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Home » Discover Rackham » Student Spotlight: Valentina Montero-Roman

Valentina's work at the University of Michigan focuses on the ways that women's minds are represented fictionally. In particular, it looks at how literary narratives work in conversation with other cultural representations of the female mind in media like film and advertisements. Working backwards from contemporary representations of the female mind in sitcoms like “The Mindy Project” and chick lit novels like Sophie Kinsella's Shopaholic series, she explores the intertextuality between these narratives from the twenty-first century and the work done by authors of the early-twentieth century, narratives of what most Americans would call “the flapper.”

Her work argues that narratives of female experience are also explorations of new ideas about female subjectivity, and that literary texts that take up that focus remain important in conversations about gendered consciousness and female experience. She says that part of what motivates her to do this work is that she believes that “representations of fictional minds display important connections between the stories we tell about ourselves (and to ourselves), and our everyday, lived, embodied experience. These narratives explore the minutia of a day, the ways that things like class, race, sexuality, and disability– all these politically important and powerful things–intersectionally inform and shape the ways that these characters tell the stories of their own lives or try to define their role in a fictional world.” For her, these texts display the ways that “the narratives that characters construct are integral parts of the lives that they live” and that “those narratives are inextricable from social, cultural, and political discussions of gendered experience.”

She says she hopes to finish her degree and pursue a career in academia: “I have enjoyed being able to work with students to think about the ways that literary representations, both historical and contemporary, circulate in conversation with other narratives about human experience.” She expands, “Alongside my scholarly work, teaching is a space for taking academic culture and shifting it so that it looks more like the critical analysis that students are more used to interfacing with, like blogs, twitter, and even Facebook.” Valentina’s role as a graduate student instructor has been really valuable in her progression as a doctoral student. She describes the support she’s received: “This is a school that takes teaching and your role as a teacher seriously. I had never taught anything but fitness and soccer before coming to the University of Michigan, and the programs that the English Department required us to participate in through EDWP were pivotal for me as an instructor.” Funding as a Rackham Merit Fellow has helped Valentina shift her energy at different times during her years as a graduate student. “My fellowship years give me time to focus on writing and scholarship, but the larger program also gives me funding for years where I can develop my skills as an educator. Having this kind of funding has been wonderful for my professional development.”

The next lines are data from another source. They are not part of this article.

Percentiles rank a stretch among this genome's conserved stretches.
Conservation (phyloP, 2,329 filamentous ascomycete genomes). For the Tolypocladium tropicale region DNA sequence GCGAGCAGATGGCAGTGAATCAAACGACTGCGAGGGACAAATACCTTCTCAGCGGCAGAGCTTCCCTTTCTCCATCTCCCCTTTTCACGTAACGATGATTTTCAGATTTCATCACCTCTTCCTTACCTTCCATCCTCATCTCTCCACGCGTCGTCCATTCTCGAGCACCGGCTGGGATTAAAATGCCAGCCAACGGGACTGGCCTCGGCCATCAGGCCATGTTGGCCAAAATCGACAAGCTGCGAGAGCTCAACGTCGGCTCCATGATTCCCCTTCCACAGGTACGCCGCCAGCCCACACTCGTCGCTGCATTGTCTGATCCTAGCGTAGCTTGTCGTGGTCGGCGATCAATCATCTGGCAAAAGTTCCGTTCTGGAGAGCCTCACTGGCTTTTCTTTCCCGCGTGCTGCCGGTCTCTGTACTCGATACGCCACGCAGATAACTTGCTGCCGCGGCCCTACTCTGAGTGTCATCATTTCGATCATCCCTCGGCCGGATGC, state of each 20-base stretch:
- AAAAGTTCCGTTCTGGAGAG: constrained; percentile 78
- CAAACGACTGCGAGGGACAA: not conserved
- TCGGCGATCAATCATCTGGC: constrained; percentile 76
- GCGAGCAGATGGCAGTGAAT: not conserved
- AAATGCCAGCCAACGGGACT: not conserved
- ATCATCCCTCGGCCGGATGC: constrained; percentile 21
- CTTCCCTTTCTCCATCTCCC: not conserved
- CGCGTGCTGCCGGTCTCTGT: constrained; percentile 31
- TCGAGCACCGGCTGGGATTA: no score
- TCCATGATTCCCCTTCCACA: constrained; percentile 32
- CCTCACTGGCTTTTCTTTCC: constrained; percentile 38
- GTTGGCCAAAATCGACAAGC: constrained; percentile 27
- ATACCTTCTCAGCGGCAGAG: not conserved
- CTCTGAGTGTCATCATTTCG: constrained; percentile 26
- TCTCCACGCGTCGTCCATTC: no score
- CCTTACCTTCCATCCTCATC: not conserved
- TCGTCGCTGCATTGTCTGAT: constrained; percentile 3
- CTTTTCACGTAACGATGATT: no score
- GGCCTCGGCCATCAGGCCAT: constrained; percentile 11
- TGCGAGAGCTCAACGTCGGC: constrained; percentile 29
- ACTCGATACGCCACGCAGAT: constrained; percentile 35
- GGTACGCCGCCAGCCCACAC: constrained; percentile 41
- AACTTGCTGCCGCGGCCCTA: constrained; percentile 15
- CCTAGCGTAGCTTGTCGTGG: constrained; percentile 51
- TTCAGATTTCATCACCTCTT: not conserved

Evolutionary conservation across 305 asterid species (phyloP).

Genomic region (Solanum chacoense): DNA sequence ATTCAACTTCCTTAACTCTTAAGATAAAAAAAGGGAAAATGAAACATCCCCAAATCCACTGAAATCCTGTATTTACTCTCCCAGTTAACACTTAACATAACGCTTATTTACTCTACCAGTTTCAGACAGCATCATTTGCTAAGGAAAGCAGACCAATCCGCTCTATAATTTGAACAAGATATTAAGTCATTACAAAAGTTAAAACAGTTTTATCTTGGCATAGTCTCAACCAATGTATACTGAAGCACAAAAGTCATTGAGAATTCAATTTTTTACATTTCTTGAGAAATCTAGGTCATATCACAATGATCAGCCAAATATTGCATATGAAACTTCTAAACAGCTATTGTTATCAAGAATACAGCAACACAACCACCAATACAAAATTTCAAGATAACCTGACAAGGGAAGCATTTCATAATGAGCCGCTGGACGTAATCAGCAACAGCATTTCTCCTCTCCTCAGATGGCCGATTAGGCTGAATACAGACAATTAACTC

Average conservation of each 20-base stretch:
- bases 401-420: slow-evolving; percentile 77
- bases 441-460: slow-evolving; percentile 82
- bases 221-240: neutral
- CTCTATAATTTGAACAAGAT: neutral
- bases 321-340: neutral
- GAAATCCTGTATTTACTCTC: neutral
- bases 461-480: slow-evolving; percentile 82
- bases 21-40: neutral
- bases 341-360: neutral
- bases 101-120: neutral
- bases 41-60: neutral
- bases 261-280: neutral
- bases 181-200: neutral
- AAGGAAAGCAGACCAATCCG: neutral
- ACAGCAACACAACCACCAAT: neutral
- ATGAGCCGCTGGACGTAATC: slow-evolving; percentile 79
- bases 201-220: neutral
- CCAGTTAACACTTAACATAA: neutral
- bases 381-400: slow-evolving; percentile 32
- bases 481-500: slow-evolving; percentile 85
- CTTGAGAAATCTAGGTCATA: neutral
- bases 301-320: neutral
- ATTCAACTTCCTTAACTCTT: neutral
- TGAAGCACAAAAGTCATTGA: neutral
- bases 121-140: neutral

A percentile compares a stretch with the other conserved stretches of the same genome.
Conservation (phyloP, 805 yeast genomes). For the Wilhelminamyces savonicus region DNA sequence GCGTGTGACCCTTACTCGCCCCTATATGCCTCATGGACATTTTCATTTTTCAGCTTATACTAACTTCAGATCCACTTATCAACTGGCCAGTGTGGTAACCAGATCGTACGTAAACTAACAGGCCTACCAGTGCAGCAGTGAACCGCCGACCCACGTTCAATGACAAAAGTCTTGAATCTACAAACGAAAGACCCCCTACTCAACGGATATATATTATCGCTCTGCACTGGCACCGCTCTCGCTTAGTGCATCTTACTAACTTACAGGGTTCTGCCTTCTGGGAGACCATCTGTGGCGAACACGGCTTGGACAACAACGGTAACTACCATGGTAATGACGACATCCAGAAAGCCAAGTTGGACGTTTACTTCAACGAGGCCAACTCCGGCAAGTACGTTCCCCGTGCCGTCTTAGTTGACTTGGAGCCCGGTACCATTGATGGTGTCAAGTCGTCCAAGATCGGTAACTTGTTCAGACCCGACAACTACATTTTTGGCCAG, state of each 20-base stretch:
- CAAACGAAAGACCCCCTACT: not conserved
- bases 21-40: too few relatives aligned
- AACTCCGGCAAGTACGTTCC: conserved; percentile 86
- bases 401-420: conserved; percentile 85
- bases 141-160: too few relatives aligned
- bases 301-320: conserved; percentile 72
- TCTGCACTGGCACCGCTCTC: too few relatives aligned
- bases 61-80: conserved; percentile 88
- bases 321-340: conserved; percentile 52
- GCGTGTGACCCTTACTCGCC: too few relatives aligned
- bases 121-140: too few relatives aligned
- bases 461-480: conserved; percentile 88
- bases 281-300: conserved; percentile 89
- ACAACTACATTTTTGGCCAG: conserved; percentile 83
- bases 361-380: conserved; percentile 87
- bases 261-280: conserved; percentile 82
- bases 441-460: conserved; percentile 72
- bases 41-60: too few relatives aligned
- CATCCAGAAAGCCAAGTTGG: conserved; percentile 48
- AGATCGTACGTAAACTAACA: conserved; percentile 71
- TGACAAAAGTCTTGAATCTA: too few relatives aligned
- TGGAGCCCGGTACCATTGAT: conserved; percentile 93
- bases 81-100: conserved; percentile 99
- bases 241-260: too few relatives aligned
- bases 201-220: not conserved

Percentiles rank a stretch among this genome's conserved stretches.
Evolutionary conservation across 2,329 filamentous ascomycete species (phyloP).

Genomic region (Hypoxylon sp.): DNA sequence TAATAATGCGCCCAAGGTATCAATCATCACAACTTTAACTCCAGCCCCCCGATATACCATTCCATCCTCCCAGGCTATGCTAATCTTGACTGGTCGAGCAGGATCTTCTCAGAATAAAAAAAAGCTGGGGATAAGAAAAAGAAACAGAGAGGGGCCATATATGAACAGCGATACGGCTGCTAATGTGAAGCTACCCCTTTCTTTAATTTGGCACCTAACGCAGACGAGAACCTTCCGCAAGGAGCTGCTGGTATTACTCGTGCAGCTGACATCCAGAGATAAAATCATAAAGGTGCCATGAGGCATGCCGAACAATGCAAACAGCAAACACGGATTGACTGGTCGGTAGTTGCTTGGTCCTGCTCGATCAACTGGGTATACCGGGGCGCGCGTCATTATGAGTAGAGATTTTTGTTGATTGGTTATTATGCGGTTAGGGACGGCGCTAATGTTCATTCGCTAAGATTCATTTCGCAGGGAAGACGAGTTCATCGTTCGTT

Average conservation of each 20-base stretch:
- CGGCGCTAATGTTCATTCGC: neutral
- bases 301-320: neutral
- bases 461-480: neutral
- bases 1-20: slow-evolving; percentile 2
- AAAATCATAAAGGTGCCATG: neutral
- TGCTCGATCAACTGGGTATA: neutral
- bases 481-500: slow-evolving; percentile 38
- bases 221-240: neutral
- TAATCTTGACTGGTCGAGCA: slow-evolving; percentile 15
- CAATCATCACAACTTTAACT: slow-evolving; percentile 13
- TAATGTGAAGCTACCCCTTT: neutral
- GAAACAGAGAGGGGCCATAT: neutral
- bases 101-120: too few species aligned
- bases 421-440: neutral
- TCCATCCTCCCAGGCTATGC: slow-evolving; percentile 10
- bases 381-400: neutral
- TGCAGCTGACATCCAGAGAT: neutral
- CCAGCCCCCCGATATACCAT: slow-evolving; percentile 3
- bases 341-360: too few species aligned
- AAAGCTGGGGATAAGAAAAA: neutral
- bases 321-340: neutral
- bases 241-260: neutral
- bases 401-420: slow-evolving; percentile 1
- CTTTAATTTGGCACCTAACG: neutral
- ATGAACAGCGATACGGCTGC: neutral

Acknowledging the critique of graduate programs and the difficult job market, Valentina says “I hope to pursue an academic job, but I also feel that this program has prepared me to do a lot of other kinds of work. I've learned a lot about who I am, what matters to me, what my skills are, and how I can use them in different professional atmospheres. The funding I received here has given me the time to learn and to teach.”

Outside of her dissertation research, Valentina is a co-coordinator for the Rackham Interdisciplinary Workshop, Integrating Diversity and Equality in the Academy. She says, “In IDEA, we work with faculty, staff, graduate students, and undergraduate students to do the continual work of thinking about ‘diversity’ in a department. We feel that being a Rackham Interdisciplinary Workshop has allowed us to make connections with other likeminded graduate students across departments, and it has also given us visibility and community across those disparate spaces.”

Valentina feels that making the choice to come to Michigan was the right one. When she and her partner, a fellow English Department doctoral student, Kyle Grady, began looking for doctoral programs when they were at Rutgers together, they didn't think that Michigan was a place that they wanted to spend six years. The Midwestern cold was a major deterrent, but after their visit they both decided that Michigan was the right department for them. She says, “We met at Rutgers. He ran track and I played soccer, and we were the only athlete English majors at the University at the time. We got in to a few of the same schools, but we still thought that we might end up in different programs based on our areas of study. When we came to Michigan, though, we both felt like this was a place where we could develop strong projects and teaching experience.” She and Kyle are settled in Ann Arbor now. Valentina has integrated into the Ann Arbor community in another way, using her athletic background to teach spinning, boot camp, and other fitness classes at the U-M Rec Center and now at Vie Fitness downtown. She says, “Despite our initial reservations about the Midwest, we have found community at the University of Michigan and in Ann Arbor in general. It has been a tremendously productive space for me, and I am glad to still have a few more years to enjoy here.”